China signalled it is ready to cut purchases of Boeing aircraft after announcing it is imposing 25% tariffs on single-aisle planes weighing between 15 and 45 tonnes. The immensely popular B737 family of aircraft will be affected.
Beijing revealed its retaliatory plans on April 4, after Washington declared a 25% tariff on about 1,300 Chinese products.
Read our comments on Bloomberg regarding the implications of the dispute.
China’s Ministry of Commerce gave no date for the 25% hike; Chinese officials said it depends on what the US president does and how he reacts to duties placed on Chinese products.
Here’s CNN’s take on the developing story.
Last year Boeing delivered 202 planes to Chinese carriers and half of those were in the narrowbody (B737) category. China is such a huge market for Boeing that B737s sold to Chinese airlines make up a third of Boeing’s production.
In its Current Market Outlook released in Beijing last September 2017, Boeing predicted a demand of 7,240 new aircraft in China over the next two decades. That’s worth some USD1 trillion.
In 2016, the US sold China aircraft worth USD15 billion at list prices.
In May last year Boeing started work on a B737 delivery centre in Zhoushan. It’s slated to deliver its first aircraft end-2018. The plant aims to deliver between eight and 10 planes a month.
It’s unclear if Beijing would actually go ahead with the tariffs, with its trade and airline officials clearly preferring to avoid such a standoff. The CEO of China Eastern Airlines, however, warned it wasn’t afraid of a trade war and is prepared to change aircraft types as well as routes if it comes to that.
But make no mistake: there are no winners in a trade war. In this instance the US stands to lose more, not just Boeing but its airlines. Five US carriers fly directly to mainland China (see the table below).
And according to the US Travel Association, Chinese tourists to the US spend on average almost USD7,000 per trip – more than those of any major inbound market. In 2016 three million Chinese made trips to the US, an increase of 15% year-on-year.
A lengthy and messy trade war (or any other war) is likely to hurt the appetite for air travel.
Travel exports to China, i.e. spending by Chinese tourists and students in the US, and on US airlines, amounted to over USD33 billion in 2016. That’s more than any other country. This includes USD12.5 billion in education-linked spending by Chinese students.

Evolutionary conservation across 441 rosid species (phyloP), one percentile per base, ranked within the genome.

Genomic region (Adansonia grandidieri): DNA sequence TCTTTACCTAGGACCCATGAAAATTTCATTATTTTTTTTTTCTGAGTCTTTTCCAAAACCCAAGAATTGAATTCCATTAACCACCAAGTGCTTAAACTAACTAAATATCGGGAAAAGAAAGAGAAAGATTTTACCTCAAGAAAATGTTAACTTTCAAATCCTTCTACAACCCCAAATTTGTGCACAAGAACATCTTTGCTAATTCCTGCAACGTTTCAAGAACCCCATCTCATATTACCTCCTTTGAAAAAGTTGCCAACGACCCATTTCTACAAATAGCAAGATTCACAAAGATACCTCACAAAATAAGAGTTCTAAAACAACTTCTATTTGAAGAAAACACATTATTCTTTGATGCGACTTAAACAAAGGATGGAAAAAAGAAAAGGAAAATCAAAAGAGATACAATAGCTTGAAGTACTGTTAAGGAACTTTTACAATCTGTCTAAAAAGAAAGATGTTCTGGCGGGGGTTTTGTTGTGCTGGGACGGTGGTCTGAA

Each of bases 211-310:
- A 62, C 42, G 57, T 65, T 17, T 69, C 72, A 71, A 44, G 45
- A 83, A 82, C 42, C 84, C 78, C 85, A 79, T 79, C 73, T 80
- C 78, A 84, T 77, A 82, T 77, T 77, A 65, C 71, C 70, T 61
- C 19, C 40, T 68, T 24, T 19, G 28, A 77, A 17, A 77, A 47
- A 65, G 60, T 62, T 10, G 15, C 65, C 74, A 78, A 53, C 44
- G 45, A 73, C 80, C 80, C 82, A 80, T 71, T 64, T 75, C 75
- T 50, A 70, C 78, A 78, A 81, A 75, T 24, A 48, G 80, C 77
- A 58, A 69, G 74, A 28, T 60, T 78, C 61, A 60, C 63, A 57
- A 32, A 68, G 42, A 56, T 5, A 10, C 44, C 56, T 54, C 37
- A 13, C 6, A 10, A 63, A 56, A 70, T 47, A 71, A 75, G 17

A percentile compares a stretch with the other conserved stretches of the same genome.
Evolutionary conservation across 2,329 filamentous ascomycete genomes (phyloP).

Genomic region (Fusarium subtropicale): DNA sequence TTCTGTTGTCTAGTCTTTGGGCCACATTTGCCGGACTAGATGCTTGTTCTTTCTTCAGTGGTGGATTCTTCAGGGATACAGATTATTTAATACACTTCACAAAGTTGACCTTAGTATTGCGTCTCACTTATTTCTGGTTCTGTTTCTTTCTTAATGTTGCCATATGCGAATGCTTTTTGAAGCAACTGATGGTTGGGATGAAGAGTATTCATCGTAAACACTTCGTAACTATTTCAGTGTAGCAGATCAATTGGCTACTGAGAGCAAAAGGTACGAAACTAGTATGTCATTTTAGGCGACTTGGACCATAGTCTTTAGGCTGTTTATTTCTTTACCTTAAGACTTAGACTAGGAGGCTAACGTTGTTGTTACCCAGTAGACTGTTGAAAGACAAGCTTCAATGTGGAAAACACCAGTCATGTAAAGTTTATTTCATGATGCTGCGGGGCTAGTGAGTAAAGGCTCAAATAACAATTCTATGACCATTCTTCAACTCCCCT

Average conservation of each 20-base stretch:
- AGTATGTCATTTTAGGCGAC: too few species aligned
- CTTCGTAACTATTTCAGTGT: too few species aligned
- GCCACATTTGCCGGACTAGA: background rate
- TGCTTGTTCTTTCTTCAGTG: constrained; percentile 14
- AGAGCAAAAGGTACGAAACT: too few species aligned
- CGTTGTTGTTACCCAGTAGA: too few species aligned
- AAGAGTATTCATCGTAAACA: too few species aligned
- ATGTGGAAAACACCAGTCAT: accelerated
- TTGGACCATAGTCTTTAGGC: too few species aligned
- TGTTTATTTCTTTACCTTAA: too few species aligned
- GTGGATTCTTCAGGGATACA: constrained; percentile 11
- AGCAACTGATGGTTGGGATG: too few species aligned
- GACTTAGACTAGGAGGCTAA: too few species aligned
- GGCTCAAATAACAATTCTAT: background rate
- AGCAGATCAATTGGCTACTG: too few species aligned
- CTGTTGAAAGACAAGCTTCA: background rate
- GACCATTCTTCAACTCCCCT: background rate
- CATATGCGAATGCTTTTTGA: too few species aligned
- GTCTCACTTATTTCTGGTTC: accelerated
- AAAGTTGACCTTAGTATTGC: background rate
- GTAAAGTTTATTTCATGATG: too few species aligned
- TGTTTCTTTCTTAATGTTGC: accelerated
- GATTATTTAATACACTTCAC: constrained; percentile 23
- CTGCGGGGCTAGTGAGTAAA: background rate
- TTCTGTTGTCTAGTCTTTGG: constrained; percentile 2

China can inflict severe pain on its opponent. Beijing’s decision to boycott South Korea’s tourism industry over Seoul’s decision to install a US missile system in 2017 cost the Korean economy USD6.8 billion.
China had been the largest source of foreign tourists to Korea; half of the 17 million foreigners who visited the country in 2017 were Chinese.
As it is, US airlines already struggle to gain more direct flights (a protected market) to China. It’s a government-to-government decision on how many flights are allowed between both countries, and there’s usually more capacity than demand. In 2017, United cut flights to Xi’an and Hangzhou, citing poor demand.
There are 59 direct (non-stop) flights between China and the US at the moment. Imagine the fallout to the US economy if there’s a decline of just 10% in Chinese visitors to the US.
That said, China has to be careful in totally brushing aside Boeing. If Beijing completely stops buying the B737s, China loses its leverage with Airbus. It’s never wise to depend on just the one manufacturer.
Chinese carriers flying direct to the US
|Air China||China Eastern||China Southern||Hainan Airlines|
US carriers flying direct to China
Guangzhou Baiyun International (CAN)
Beijing Capital International (PEK)
Shanghai Pudong International (PVG)
Chicago O’Hare (ORD)
Detroit Metropolitan (DTW)
George Bush Intercontinental (IAH)
Honolulu International (HNL)
John F Kennedy (JFK)
Los Angeles (LAX)
Newark Liberty (EWR)
San Francisco (SFO)
Seattle Tacoma (SEA)
Washington Dulles (IAD)